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The Villager

The Student News Site of The Village School

The Villager

The Student News Site of The Village School

The Villager

    This Week’s Advice Is All About Navigating Relationships and People

    This Weeks Advice Is All About Navigating Relationships and People

    This week’s advice is brought to you by Kayla Oh

    “Why do students date if they might go separate ways in the future?”

    When I was dating, I was convinced that it would last forever, and I’m sure that runs through everyone’s heads when they first start dating. I can say that there’s a number of reasons why students choose to date despite the looming reality that it may not last. It could be that they want to live the fantasy of teenage romance that adults constantly feed us. Sometimes this gives them an obligation to get into a relationship or lose their virginity before graduating, even though doing none of those things is perfectly normal. They don’t want to think that they’re missing out on their “golden years.” Another reason would be that at that time you want romantic affection, and some people take it at any chance they can get. It’s a powerful thing to be wanted, and I don’t blame people for chasing that aspect in life. 

    “How to get someone to tell you something they don’t want to tell you”

    Try telling them more personal things about yourself in one on one conversations. If they see that you’re open and trusting, they’re going to want to be the same. If they feel uncomfortable talking about it then it’s good to drop the subject. Once they’ve established boundaries it will be difficult to get past them if you keep on trying to pry them apart. 

    “The guy from North that was going to the prom there with me doesn’t want to go with me anymore because he’s heard ‘things about me’. But he hasn’t said anything to my face, he’s told all of his friends who told me. I keep waiting and waiting for him to tell me what’s up but he hasn’t. He’s just told everyone else. Not sure what to do.”

    If you value your public image enough, you can confront him and try to get him to tell the truth. I recommend approaching him and getting straight to the point at a time where he’s free. If he’s not busy with anything else at the moment, he has no excuse to drop the conversation. Using wisdom instead of insults is the key to walking out with your head high. Start with, “It’s not fair that you think you can spread rumors about me and just walk away. If you think so little of my feelings, then why did you even agree to go with me to prom?” Then try to ask him what he said about you. Of course, make the thing sound casual but firm and don’t use it word for word. It’s best to not sound too angry or upset; remember that you can communicate that you’re hurt without elevating your voice or gritting your teeth. If he looks like he wants to run away from the situation, remind him that this is reality and not some drama TV show where he can just leave people to marinate in the suffering he’s caused. If he doesn’t crack, then it’s healthy to walk away and vent about it with friends. Even if other people know this rumor about you, your friends are the ones that matter. After all, most people that you aren’t close with in high school will never interact with you again after you graduate. Sometimes people will admire you most if you’re open about how you feel but able to brush off drama at the same time.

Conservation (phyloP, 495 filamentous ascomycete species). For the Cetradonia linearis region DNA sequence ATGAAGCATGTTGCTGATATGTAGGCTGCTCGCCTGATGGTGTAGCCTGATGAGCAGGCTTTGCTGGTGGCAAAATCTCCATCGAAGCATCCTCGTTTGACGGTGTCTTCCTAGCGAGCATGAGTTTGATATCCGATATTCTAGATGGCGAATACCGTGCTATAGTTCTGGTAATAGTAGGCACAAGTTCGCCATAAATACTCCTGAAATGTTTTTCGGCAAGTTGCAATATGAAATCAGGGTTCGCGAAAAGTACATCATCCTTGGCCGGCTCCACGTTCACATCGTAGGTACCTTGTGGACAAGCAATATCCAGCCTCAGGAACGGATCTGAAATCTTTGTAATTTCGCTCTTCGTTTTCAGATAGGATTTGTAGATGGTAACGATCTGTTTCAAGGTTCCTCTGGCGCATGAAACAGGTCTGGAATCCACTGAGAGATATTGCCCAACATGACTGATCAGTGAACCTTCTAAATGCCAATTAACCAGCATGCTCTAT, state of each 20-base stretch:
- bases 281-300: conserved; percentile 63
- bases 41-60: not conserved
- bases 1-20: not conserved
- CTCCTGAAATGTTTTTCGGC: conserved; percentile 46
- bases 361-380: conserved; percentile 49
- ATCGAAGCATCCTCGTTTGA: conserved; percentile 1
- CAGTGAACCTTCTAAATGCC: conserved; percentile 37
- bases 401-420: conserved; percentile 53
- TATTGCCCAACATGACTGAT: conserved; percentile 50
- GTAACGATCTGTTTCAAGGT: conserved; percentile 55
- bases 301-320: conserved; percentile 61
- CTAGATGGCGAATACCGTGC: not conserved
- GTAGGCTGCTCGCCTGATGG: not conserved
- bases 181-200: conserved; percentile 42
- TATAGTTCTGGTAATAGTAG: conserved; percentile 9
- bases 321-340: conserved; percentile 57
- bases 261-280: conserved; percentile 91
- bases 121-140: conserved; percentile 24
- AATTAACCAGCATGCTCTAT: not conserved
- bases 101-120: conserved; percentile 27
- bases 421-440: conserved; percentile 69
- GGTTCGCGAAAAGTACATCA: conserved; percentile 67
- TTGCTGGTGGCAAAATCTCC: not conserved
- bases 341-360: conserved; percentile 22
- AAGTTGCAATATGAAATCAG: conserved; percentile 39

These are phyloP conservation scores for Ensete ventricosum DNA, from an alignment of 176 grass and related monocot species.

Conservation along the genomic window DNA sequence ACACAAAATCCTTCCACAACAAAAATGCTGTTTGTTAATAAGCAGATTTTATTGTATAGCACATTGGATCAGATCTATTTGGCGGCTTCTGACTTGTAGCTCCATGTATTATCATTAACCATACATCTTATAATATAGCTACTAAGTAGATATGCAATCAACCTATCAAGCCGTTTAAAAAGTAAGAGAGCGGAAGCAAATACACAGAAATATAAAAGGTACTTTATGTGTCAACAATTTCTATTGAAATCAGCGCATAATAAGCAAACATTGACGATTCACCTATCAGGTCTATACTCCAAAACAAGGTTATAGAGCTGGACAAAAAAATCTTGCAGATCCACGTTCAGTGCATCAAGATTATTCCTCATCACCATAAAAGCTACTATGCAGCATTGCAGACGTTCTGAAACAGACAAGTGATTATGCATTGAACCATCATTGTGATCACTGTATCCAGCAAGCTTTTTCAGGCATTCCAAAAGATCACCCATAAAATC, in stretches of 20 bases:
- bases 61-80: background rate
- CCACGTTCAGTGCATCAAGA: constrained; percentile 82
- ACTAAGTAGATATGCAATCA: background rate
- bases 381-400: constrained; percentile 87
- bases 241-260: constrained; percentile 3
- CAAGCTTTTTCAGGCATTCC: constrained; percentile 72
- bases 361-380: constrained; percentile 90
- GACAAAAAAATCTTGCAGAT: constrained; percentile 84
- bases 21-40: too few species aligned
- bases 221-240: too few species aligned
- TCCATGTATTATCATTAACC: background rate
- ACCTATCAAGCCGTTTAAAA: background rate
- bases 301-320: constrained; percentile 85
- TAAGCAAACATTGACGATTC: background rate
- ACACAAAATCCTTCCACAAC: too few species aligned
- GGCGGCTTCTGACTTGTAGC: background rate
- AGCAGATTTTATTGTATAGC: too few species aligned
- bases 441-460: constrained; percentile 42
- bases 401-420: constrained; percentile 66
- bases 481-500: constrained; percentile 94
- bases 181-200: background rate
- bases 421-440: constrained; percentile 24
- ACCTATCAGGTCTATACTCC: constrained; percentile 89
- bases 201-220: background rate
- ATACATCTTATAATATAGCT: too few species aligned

“Do you agree with the quote, ‘People hate what they don’t understand?’ Also, do you think this applies to humans and gives reasons to diverse identities that they will forever feel alone?”

    I think this applies to those who aren’t educated in acceptance the most. And while there is a psychological explanation why, it’s not an excuse to hate what’s foreign and refuse to understand it. It could be hating what’s new, old, or outlandish, but it is most serious when it applies to hating people. So yes, it’s important to make other identities visible in media and expose people to different lives. Even if older people never change, younger generations are more impressionable and will grow up with the acceptance that their parents did not. It also helps when minorities have role models to look up to, because it never hurts to have the media acknowledge your existence. The more lines dividing people are blurred, the better.

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